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  • Writer's picturemayte lisbeth

#TBT - Thailand 2019

There's nothing like a quarantine to bring up some serious nostalgia. Chief among the things I miss about life "before the sickness came" (as I've come to affectionately refer to life before this pandemic because I am dramatic) is traveling. I loved being somewhere else. I mean, I still do. I just don't get to because well, issa pandemic.


Growing up, there were three things I thought meant you were successful:


1. owning a white jeep like Cher from Clueless,

2. going to Disney World for vacation,

3. backpacking through a country.


Let's recap my life really quickly:


1. I have no desire to drive, though the pandemic is changing that out of sheer necessity.

2. If you see me in Disney World, that means I'm in love with someone who loves me. I have yet to go.

3. Backpacking through a country? Now that I've done.


I chose Thailand because like many of us, I saw Leonardo DiCaprio in The Beach and I was like "yup, want to go there". But I wasn't going to actually go to Thailand. I mean, it's in Asia and I was a girl from the Bronx. I can't just go to Thailand...right? Wrong. I definitely went to Thailand for three weeks last year to celebrate turning 30.





My 29th birthday was fairly miserable. It was the first birthday after leaving my ex who I had been with for almost 6 years. I was living in an apartment I shared with strangers and I felt really alone. Not just felt, I was. I celebrated my birthday alone at a restaurant in Harlem and felt pathetic. I decided I'd never feel that way again (LOL I feel that way weekly) and said I would travel for every birthday that follows. And to prove to myself that I was serious, I picked Thailand. I blurted it out to someone when they asked me if I had any trips coming up. And then it stuck.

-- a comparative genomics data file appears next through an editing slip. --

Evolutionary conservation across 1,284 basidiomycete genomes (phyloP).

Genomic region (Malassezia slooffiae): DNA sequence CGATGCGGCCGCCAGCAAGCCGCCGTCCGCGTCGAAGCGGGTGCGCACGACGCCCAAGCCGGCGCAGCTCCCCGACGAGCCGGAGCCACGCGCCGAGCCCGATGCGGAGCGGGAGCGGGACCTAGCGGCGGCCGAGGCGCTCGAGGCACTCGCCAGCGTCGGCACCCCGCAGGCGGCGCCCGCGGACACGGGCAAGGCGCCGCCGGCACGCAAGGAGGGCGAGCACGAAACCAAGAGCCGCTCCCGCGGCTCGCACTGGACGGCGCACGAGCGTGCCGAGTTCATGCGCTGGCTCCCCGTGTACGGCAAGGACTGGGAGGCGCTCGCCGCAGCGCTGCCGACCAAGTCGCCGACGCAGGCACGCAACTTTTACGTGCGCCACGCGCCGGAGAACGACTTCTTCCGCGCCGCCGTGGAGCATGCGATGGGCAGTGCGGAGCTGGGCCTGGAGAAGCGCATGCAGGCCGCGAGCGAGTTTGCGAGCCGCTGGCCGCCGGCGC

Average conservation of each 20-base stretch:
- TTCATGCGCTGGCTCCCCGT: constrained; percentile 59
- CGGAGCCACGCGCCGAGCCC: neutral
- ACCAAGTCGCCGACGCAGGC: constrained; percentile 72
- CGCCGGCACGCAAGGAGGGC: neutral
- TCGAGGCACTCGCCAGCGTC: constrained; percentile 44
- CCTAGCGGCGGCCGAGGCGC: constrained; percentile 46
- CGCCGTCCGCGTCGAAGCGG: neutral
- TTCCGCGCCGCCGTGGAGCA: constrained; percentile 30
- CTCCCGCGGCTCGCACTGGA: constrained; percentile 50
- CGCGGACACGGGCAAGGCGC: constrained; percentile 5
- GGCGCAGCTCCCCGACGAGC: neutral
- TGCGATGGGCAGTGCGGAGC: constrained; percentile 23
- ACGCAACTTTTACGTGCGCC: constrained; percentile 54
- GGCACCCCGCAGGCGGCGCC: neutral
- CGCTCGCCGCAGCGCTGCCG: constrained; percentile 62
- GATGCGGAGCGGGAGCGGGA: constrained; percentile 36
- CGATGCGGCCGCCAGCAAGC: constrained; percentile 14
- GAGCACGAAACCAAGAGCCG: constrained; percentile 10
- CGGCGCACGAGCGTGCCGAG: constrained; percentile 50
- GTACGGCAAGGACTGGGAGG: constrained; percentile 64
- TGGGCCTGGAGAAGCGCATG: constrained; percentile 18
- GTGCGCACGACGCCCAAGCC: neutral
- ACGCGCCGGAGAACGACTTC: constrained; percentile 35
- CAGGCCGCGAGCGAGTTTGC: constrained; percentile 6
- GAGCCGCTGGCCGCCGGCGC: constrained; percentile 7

I booked my flight in June for $550 RT and would spend the majority of September up and down Thailand. In 3 weeks, I went to Bangkok, Chiang Mai, Krabi and Koh Lanta by myself. I stayed in regular hotels, nice villas, hostels and even slept overnight in a train. Some of it was planned in advance and other days just happened kind of like magic, kind of like love.





Three weeks alone in a foreign country as a fat, black woman changed my life. I learned the value of my own company. Before going on the trip, I didn't know how I would navigate being alone that far away. Turns out loneliness feels the same to me whether I'm alone in a forest or in a room full of people. I had years of practice in being alone. The only new variable (in my mind) was a new country and that seemed more fun than frightening. Thailand wasn't my first solo trip but it did give me newfound appreciation for every solo date to the movies, to restaurants, to the park. It's almost like my life is practice for the rest of my life. Mind-blowing.




Some of the strongest memories I have are the ones I have of Thailand. My memory, kissed by years of repression and trauma, was out of practice remembering. It was almost as if my memory were more fiction than history. More silence than stories.


I went to Thailand determined to remember.


So I wrote as much as I could. I wrote about the smells, the colors, the sounds, the flavors, the emotion. I wrote about my turmoil, I wrote about failing. I wrote about the things I deserved, the things I didn't, the things that deserve me. I wrote terrible poems, I wrote some dope one liners. I wrote down a lot of questions, very few answers. I wrote down directions, drew quick maps in the margins and even got to remember PEMDAS. I wrote down everything. I've never been more grateful for the ability to write. Because to write meant to remember.


Didn't I deserve to remember this massive thing I did?

Don't I deserve to remember the good things?

Don't I deserve to remember joy?


And even if I never get the Jeep or make it to Disney, I backpacked through Thailand for a couple of weeks. 10 year old Mayte would think I am very cool.


Drink some water. Wear a mask.


M



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